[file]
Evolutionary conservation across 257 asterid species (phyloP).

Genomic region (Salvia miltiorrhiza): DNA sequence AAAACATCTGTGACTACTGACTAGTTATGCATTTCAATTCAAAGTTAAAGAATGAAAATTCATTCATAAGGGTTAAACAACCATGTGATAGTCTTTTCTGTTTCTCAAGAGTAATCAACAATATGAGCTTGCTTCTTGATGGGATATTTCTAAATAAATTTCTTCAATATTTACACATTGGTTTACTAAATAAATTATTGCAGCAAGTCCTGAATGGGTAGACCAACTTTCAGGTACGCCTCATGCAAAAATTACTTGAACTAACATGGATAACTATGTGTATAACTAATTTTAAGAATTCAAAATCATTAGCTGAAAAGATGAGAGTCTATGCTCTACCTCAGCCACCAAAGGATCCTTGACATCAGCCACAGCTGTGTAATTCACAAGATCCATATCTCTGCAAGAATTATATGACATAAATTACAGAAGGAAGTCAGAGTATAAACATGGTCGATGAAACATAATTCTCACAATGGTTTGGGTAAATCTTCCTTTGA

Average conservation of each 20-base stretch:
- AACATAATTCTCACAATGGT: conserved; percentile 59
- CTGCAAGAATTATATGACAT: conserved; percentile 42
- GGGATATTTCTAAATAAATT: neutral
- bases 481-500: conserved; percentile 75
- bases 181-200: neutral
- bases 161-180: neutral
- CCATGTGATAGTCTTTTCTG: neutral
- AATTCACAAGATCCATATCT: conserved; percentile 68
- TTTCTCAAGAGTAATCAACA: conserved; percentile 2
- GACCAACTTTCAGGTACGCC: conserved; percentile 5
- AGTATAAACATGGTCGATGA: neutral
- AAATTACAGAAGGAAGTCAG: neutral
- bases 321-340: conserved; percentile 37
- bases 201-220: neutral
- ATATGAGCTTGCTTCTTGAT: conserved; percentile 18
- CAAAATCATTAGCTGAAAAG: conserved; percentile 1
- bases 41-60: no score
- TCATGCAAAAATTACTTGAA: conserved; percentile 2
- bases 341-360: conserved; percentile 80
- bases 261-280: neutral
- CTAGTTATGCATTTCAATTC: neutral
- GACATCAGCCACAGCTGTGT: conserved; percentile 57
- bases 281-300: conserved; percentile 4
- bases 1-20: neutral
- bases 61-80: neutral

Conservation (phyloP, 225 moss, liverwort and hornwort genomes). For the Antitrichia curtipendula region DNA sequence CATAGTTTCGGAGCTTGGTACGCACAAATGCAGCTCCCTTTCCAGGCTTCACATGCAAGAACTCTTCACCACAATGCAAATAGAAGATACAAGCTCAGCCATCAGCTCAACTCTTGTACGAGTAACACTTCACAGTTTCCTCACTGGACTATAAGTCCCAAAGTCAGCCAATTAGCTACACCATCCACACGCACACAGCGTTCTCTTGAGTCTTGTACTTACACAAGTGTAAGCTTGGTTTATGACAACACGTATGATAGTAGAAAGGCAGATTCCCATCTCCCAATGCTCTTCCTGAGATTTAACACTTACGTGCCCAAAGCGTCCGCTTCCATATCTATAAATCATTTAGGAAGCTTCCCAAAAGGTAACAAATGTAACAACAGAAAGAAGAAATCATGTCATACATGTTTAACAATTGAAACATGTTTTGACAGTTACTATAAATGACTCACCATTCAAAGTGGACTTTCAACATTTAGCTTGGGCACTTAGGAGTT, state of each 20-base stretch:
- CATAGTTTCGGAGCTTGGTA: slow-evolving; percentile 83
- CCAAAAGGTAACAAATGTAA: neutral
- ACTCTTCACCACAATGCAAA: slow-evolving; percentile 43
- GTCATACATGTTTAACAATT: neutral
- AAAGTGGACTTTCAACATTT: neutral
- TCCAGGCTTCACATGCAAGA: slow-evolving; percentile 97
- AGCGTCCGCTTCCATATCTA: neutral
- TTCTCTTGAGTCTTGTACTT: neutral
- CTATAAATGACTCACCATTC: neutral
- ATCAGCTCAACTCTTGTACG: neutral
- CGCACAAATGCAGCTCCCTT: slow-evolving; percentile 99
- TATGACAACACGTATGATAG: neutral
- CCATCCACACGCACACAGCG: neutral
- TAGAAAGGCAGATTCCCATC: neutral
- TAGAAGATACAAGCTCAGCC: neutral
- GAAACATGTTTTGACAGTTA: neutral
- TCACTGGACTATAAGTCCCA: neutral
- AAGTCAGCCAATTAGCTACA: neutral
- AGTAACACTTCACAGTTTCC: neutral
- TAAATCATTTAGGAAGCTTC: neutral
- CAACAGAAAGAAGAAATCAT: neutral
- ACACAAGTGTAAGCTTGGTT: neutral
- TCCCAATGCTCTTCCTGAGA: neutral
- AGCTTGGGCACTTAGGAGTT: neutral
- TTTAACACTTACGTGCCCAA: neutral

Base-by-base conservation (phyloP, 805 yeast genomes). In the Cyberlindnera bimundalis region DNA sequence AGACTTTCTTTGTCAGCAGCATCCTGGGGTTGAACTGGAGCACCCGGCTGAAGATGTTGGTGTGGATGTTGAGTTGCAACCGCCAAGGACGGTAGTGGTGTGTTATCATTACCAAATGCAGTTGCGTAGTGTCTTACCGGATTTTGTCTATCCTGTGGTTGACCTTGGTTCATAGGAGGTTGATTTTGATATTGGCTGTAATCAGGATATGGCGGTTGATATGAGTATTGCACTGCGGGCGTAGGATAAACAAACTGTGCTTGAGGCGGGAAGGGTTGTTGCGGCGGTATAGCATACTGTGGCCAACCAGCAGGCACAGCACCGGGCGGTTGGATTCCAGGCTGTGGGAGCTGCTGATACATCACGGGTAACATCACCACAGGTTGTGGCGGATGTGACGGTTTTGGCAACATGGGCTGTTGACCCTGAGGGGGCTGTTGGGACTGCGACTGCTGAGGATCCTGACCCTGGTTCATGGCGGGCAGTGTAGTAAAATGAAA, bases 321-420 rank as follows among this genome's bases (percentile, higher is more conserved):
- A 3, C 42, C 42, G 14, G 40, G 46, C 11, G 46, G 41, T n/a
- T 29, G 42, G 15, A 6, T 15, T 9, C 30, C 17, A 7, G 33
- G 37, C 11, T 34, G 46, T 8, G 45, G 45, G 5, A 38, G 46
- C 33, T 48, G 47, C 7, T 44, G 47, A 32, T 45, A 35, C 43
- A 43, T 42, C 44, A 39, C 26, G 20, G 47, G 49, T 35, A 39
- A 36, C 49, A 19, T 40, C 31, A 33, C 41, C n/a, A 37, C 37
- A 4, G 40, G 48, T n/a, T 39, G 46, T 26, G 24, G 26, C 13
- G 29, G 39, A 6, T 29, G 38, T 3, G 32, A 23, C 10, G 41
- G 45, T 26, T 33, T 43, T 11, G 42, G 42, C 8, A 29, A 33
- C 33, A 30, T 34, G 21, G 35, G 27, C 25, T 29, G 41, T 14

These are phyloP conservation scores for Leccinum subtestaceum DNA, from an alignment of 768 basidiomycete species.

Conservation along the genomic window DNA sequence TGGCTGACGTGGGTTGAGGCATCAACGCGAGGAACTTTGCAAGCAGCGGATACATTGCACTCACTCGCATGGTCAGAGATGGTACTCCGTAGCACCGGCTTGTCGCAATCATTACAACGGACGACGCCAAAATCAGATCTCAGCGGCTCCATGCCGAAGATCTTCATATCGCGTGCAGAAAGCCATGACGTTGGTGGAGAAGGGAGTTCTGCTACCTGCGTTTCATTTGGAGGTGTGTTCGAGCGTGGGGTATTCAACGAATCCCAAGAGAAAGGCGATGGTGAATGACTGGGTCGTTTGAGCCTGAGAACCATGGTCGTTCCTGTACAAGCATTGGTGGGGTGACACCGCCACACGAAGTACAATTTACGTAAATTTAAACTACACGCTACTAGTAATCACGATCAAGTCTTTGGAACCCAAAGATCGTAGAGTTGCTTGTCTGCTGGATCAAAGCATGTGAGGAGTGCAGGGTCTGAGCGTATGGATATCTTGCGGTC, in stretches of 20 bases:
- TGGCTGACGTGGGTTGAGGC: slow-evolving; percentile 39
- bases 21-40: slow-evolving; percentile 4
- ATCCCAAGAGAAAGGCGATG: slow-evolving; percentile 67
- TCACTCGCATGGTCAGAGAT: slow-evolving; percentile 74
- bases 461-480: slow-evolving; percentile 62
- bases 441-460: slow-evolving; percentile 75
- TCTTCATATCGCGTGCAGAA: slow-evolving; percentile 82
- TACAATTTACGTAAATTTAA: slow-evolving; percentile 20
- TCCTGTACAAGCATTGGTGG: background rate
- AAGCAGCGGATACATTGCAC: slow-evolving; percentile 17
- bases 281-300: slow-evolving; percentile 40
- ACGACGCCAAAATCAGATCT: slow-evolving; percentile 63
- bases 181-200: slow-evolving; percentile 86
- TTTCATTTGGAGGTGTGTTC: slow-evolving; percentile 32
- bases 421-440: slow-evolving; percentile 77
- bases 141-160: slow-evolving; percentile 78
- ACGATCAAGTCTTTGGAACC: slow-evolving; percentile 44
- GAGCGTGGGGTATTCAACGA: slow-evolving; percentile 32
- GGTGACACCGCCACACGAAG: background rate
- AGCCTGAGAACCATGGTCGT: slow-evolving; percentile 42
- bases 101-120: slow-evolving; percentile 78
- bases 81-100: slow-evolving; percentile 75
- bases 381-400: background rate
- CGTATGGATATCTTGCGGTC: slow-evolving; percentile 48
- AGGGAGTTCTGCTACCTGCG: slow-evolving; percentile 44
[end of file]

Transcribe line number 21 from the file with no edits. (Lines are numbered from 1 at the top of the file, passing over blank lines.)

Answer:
- TCATGCAAAAATTACTTGAA: conserved; percentile 2